By Andra Brosh, Ph. D.
& Allison Pescosolido, M.A.
Turning over a new leaf at the beginning of the year is universally compelling. Many may be surprised to discover just how much this yearning for a “fresh start” applies to couples experiencing marital difficulties. Nicknamed “Divorce Month,” January holds a somewhat dubious distinction among members of the legal community. The facts and figures speak for themselves: More people pursue legal separations shortly after the first of the year than at any other time.
The reasons for this vary. Statistics show a large increase in searches for information about divorce in the few days following Christmas. Although this increase can result from numerous factors (the stress of the holidays, having time off from work to consider personal matters, and so on), the phenomenon is most closely linked to families with children. Spouses unhappy in their married relationship prior to the holiday season will often postpone divorce proceedings in order to give their children one last Christmas as a family unit.
December’s impetus to remain together traditionally gives way to January’s push toward fresh beginnings.
For those struggling in an unhappy marriage, this fresh beginning often means a move toward independence. If you are one of the thousands who have split from their spouses this January, please consider the following to maximize your physical, emotional, and psychological well being during this difficult time. By keeping these guidelines in mind, you will be well on your way to a better and brighter 2012.
You are under no obligation to maintain your married way of life. As a separated individual on his or her way to a legal divorce, you cannot be expected to continue your previous married lifestyle. Although you may experience internal and external pressure to behave exactly as you always have, you must remember that the circumstances surrounding your life have drastically changed. Attempts to “live up to” your old way of life will inevitably prevent you from moving forward with your new one.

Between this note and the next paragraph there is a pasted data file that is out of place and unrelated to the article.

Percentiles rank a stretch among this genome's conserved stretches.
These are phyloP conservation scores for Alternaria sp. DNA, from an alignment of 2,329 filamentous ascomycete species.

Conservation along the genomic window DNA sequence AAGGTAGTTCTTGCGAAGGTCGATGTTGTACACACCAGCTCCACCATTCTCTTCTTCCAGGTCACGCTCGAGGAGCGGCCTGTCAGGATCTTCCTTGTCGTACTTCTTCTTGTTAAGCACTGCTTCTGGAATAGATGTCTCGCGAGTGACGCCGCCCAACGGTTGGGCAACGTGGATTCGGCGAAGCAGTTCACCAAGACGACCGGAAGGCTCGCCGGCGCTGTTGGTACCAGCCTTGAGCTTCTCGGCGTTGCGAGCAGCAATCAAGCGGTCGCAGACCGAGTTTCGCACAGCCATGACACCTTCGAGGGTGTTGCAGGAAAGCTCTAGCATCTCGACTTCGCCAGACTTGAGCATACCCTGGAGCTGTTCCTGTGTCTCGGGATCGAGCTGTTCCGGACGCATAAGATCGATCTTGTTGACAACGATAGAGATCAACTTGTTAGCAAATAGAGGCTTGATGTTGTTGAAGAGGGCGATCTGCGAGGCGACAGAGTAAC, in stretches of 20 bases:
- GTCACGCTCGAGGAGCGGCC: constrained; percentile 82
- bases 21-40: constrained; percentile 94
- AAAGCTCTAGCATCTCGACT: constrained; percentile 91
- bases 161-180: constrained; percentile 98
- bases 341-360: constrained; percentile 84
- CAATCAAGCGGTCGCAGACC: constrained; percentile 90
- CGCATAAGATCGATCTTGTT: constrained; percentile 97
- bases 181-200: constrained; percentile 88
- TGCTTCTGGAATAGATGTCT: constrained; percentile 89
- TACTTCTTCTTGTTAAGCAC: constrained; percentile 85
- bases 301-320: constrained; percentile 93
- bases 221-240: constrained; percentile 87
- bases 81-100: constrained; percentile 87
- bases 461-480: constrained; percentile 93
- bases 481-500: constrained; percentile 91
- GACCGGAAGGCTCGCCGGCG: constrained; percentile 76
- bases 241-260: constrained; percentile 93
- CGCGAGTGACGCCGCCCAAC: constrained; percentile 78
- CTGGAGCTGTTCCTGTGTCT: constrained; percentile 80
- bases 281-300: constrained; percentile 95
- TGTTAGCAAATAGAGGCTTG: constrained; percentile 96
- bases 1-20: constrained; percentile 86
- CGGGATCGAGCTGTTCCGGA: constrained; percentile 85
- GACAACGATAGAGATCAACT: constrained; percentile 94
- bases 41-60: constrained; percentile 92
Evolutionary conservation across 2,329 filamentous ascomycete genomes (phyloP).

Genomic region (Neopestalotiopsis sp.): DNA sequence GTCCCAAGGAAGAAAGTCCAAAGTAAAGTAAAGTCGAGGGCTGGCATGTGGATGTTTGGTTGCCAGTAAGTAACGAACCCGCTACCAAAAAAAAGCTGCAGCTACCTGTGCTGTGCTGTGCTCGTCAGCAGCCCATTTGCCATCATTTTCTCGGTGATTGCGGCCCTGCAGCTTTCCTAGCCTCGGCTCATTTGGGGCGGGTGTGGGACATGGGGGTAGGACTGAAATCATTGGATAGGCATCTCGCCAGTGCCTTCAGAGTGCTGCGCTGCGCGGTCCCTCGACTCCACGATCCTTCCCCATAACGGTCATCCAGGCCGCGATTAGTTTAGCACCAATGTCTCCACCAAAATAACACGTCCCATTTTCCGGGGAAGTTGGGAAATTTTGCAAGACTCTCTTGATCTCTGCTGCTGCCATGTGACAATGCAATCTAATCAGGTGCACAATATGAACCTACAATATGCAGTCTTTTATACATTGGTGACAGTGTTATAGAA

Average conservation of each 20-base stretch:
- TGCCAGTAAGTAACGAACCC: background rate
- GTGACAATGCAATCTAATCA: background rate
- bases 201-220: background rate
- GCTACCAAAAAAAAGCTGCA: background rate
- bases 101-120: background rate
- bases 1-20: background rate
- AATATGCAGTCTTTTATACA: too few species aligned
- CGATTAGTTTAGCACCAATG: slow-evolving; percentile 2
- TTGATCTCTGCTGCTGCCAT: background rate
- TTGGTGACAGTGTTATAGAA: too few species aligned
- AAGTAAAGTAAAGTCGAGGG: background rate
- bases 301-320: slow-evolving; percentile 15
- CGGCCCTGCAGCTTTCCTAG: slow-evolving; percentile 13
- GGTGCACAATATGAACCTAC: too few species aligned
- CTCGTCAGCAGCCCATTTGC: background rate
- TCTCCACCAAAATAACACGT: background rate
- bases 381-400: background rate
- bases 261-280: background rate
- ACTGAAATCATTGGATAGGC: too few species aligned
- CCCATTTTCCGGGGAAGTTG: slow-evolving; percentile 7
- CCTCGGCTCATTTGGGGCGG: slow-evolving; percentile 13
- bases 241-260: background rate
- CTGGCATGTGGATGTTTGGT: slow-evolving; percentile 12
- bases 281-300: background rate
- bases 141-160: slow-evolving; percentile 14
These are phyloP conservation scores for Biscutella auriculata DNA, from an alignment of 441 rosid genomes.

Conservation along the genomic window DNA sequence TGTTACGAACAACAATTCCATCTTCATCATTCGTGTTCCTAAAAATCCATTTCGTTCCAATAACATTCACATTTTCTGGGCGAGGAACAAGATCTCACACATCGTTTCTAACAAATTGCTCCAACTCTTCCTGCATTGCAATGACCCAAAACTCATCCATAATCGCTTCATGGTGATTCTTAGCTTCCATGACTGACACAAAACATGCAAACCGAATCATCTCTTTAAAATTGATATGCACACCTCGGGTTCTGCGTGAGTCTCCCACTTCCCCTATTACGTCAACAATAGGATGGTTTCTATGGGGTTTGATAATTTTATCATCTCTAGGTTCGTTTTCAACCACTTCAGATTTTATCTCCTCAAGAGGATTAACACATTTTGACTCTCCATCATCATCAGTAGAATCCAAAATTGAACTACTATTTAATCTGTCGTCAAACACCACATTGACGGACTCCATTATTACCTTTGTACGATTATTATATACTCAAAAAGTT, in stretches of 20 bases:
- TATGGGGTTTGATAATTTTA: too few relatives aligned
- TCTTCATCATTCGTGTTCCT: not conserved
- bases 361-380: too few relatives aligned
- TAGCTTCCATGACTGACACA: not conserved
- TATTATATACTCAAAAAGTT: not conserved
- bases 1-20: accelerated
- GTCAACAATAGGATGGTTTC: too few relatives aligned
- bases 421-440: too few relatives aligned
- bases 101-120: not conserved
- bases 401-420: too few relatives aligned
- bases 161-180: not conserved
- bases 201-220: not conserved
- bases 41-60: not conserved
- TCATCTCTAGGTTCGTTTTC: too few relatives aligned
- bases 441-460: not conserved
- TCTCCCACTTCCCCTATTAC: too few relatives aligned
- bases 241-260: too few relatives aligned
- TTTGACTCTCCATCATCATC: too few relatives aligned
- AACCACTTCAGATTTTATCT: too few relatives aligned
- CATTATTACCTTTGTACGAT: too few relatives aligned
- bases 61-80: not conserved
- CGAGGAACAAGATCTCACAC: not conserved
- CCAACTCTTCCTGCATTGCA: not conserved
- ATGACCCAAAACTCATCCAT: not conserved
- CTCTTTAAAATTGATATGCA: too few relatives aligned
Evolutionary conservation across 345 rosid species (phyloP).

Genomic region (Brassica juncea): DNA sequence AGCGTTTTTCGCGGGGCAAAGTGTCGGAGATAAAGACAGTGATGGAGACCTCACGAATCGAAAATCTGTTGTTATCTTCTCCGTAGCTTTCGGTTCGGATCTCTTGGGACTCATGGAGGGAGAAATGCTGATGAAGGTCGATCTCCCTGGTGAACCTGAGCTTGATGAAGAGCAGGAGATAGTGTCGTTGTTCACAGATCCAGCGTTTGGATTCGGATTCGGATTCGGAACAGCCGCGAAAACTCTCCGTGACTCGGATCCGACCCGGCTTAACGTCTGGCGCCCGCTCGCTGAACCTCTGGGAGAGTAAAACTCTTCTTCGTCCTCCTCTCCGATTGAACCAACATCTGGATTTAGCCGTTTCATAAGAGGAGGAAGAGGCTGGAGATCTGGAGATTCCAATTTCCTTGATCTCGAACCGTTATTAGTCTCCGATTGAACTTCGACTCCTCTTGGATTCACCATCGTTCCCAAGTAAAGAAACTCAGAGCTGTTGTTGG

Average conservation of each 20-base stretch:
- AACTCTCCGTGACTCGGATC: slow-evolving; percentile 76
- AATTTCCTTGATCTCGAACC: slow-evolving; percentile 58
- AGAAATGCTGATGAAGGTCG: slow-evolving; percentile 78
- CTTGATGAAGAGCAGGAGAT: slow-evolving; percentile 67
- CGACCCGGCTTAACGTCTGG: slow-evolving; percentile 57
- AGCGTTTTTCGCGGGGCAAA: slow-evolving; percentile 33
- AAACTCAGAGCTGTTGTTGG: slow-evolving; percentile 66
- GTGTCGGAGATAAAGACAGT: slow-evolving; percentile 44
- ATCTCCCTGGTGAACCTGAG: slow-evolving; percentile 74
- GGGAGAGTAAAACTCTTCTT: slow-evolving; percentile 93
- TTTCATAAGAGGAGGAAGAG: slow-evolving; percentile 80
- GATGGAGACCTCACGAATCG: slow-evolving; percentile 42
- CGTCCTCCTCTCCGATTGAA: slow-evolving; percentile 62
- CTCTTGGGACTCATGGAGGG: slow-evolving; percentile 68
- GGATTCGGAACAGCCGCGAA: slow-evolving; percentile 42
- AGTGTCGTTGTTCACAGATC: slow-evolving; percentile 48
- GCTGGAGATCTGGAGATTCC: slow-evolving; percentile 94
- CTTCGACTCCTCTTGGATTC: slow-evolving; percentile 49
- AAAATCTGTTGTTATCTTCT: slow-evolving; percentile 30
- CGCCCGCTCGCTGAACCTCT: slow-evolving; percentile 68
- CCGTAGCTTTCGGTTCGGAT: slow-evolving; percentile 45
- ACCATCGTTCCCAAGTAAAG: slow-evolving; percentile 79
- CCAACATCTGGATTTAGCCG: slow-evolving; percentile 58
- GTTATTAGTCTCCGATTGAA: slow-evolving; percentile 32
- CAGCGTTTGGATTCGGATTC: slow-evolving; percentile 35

Expect to have ups and downs. Like most life-changing events, the divorce process is rarely a smooth one. Even the shortest and most amicable of legal separations will inevitably experience periodic “bumps.” Expect to have both good days and bad days.
Look upon divorce as a transition, not as a way of life. Although meant to sympathize with negative emotions in the wake of a separation, adages like “one never really gets over a divorce” can do much more harm than good. This idea validates feelings of victimization that when left untreated can often become permanent. Divorce is far from a never-ending process.
It is a procedure designed to usher you into a new existence – one that is free from the legal and psychological entanglements of a marriage that expired.
Plan time in your schedule for the unexpected. Many married couples lead lives in which every hour is structured and reserved for a specific task. For these couples (especially for those with children) the responsibilities of marriage are greater than the amount of hours available in a day. The divorce transition necessitates extra time for adapting to your new lifestyle, paperwork, and emotional downtime.
Transform the relationship from spouse to ex. Although this transition is often a tricky one, try to remain consistently amicable without catering or pandering. Couples should not try to remain “best friends”; nor should they resign themselves to becoming outright enemies. Seek out a healthy middle ground in relations with your estranged spouse.
Don’t feel pressure to make decisions before you are ready or make hasty decisions based on emotions. The divorce transition requires many decisions including finances, custody, and living arrangements (to name a few). Whether you are under pressure from your soon-to-be-ex and family members or feeling carried away by your emotions, don’t box yourself into any decision that you might soon regret. Educate yourself about the divorce process and seek advice from counselors, attorneys and financial advisors. The aid of a divorce expert can do wonders to clarify your thought process and separate the trivial from the truly important.
Allison Pescosolido, M.A. and Andra Brosh, Ph.D. are experts in Divorce Recovery and starting over. They co-founded Divorce Detox, a full service center in Santa Monica to transform the lives of individuals transitioning through divorce. For more information, visit www.divorcedetox.com.